Alaphilippe, Martin share Tour de France combativity award after long two-up breakaway

Etixx-QuickStep duo embark on 175km cross-border adventure together

This Tour de France is making a habit of taking a liberal approach to the letter of the law. After the shenanigans on Mont Ventoux last Thursday, there was another deviation from the rulebook in Berne on stage 16 as the combativity prize was awarded to two riders rather than one. Unlike the fall-out on the 'Giant of Provence', however, this latest confected decision had nothing but a feel-good factor about it.

There was a precedent in this case, too, with Jonny Hoogerland and Juan Antonio Flecha having been jointly honoured in 2011 for finishing a stage after that wincingly brutal barbed-wire crash.

That was seen as a fitting tribute and few would argue that wasn't the case again here in Berne as the Etixx-QuickStep duo of Julian Alaphilippe and Tony Martin were jointly recognised for their long two-up breakaway over the Franco-Swiss border.

The pair insisted they hadn't planned their day as such but, with the race still together after 10km, they clipped off and settled in for a 175km expedition, with only each other for company. A group of four riders set off in pursuit but they would never make it across and the duo would only be seen again 25 kilometres from the finish line in Berne, as Alaphilippe dropped back and left Martin to delay the inevitable for a further few kilometres.

Indeed, as you might expect – even without considering Alaphilippe's efforts in the break yesterday – it was the Martin doing the lion's share of the work, the experienced German setting an example for the precocious 24-year-old Frenchman.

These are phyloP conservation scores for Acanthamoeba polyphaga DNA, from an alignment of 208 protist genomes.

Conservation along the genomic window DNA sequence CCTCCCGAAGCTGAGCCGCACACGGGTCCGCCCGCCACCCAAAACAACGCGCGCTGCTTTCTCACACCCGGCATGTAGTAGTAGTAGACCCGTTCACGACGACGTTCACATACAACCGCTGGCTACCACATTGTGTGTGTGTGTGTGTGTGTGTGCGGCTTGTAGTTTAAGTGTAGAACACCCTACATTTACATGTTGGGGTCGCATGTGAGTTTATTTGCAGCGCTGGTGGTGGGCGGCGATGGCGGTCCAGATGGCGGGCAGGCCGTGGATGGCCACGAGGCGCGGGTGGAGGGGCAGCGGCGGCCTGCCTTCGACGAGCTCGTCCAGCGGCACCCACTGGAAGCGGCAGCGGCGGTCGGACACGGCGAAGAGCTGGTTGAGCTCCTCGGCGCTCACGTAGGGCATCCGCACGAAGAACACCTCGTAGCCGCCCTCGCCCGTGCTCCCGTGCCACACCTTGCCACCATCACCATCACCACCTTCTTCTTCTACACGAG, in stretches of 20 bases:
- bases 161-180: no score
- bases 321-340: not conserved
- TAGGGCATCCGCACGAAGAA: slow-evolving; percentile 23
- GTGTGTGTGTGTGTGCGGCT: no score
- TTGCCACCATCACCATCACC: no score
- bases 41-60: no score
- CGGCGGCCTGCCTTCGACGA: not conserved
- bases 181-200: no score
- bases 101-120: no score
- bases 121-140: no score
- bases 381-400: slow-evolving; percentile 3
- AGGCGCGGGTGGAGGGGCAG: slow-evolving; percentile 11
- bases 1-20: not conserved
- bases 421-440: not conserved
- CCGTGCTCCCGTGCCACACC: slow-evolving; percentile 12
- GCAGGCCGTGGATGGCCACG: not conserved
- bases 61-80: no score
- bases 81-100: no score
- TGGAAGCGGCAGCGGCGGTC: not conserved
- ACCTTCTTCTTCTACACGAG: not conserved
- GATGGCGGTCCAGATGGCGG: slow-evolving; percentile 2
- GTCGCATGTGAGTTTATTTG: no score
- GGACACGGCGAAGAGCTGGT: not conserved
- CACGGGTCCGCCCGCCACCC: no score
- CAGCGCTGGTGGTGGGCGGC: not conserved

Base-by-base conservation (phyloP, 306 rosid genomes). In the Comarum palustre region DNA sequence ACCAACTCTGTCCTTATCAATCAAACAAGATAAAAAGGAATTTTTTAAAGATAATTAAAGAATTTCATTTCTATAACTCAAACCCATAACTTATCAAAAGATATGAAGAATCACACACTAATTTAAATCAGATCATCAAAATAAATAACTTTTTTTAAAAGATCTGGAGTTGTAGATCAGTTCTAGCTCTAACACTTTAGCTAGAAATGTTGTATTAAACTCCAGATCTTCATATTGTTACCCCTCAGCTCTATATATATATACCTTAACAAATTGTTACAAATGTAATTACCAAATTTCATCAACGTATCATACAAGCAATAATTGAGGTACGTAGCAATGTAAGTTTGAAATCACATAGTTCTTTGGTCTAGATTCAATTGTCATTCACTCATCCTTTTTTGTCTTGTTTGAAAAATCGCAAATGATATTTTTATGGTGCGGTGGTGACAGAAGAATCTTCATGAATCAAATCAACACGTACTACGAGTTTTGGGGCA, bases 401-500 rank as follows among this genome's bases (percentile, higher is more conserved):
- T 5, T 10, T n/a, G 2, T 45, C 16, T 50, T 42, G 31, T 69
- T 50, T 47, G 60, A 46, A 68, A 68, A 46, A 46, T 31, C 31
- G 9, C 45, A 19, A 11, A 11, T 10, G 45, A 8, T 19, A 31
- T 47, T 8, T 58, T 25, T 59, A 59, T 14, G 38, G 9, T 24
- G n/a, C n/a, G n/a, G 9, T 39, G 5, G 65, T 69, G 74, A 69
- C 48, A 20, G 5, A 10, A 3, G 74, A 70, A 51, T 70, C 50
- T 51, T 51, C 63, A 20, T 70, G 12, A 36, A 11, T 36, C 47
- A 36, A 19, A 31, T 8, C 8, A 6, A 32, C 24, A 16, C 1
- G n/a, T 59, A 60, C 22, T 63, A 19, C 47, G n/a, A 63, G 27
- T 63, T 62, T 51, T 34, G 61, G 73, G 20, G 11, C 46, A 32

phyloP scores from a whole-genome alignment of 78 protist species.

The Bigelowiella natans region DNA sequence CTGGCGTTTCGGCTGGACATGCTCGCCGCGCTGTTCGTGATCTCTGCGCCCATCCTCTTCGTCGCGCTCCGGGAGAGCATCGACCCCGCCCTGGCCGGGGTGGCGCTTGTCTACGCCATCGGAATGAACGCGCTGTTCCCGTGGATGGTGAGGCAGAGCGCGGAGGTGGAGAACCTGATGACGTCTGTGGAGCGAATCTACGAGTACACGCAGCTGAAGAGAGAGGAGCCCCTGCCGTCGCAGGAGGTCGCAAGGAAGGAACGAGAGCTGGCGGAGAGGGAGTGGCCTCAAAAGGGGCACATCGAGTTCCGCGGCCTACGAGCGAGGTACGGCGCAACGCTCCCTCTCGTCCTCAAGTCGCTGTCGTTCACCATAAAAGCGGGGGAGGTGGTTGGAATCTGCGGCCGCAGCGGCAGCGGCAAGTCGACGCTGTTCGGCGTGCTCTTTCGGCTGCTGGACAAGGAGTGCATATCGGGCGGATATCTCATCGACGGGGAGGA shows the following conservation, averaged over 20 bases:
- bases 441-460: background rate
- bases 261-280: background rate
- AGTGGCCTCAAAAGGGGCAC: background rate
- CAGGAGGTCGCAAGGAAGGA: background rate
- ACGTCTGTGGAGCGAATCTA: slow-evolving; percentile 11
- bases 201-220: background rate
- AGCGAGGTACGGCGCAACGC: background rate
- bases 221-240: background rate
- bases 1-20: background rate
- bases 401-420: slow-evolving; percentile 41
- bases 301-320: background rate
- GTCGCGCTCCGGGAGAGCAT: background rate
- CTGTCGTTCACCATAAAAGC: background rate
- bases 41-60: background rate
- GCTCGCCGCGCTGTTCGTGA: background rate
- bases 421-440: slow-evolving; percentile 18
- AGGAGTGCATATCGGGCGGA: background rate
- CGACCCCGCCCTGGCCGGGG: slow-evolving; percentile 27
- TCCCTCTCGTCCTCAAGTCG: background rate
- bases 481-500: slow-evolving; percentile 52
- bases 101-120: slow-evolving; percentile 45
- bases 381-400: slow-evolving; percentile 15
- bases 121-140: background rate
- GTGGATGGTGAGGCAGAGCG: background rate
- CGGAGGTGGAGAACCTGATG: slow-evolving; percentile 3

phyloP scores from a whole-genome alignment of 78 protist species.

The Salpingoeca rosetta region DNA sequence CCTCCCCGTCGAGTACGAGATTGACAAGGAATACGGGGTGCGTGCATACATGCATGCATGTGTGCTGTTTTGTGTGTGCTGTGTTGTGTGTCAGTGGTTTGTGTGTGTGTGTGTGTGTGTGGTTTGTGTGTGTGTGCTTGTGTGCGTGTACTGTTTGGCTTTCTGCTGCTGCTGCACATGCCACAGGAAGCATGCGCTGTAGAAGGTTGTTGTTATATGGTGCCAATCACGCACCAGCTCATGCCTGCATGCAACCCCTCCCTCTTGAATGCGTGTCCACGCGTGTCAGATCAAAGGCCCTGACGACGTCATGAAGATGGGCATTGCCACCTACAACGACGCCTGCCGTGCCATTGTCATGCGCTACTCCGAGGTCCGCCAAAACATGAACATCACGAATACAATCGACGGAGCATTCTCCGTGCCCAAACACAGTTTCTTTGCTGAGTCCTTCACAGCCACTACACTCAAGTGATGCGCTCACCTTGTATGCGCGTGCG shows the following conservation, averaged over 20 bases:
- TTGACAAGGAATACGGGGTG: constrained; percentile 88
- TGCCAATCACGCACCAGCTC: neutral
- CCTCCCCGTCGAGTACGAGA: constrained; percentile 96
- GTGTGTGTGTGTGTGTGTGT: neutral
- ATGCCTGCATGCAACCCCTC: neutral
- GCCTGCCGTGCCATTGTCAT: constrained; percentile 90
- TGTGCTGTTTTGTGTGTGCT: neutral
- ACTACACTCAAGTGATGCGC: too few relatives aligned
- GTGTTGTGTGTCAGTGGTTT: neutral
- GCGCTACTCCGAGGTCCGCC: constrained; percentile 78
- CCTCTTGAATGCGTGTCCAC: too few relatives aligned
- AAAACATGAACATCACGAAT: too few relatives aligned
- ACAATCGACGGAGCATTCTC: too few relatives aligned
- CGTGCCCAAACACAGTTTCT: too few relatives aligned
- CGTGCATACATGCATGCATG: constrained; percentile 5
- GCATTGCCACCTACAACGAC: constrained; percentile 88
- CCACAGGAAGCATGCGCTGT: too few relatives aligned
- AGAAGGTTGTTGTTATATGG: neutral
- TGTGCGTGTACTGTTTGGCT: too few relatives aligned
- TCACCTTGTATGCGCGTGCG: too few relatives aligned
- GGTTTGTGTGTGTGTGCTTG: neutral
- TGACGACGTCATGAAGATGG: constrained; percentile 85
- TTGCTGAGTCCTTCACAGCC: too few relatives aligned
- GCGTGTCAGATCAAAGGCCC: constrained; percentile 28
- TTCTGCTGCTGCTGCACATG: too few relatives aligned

"In my eyes Tony deserves the award much more than me because I was just clinging on behind him," joked Alaphilippe as the in-demand duo fulfilled their media duties.

"In the end, it was a big 'leçon de vélo' for me, to work with a guy like Tony. Honestly, he really impressed me today. I suffered a lot after yesterday's stage, and I suffered a lot in his wheel today. I don't know how he's that strong but these kind of days are enriching for me, and chapeau to him."

Martin himself was more than happy to share the prize with his teammate – a perfect consolation that ensured they had something memorable to show for their adventure.

"It's like a happy ending," he said. "We were without victory but it was an honour to stay with Julian and to have the prize together is a big honour for us. We can be proud of what we did. We didn't get the victory but we had a good time."

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As Alaphilippe finished second at Flèche Wallonne and Liège-Bastogne-Liège last year it was easy to forget it was a first-year pro before our eyes, and he has been similarly impressive here at his debut Tour de France. He was second behind Peter Sagan on stage 2, had a spell in the white jersey, and now has been on two bold breakaways in as many days.

There was disappointment yesterday as hopes of victory in the Jura mountains were derailed by a mechanical – though he did spend the remainder of the stage frantically trying to get back out front – but today Alaphilippe insisted he had no regrets.

"It's the Tour – you have to try. He who doesn't have a go leaves with nothing," he said philosophically.

"You never know what's going to happen. It wasn't the plan to go away just us two – and so early – but that's how it is. We can't have any regrets. We can be pleased to have the combativity prize between us – it's historic."

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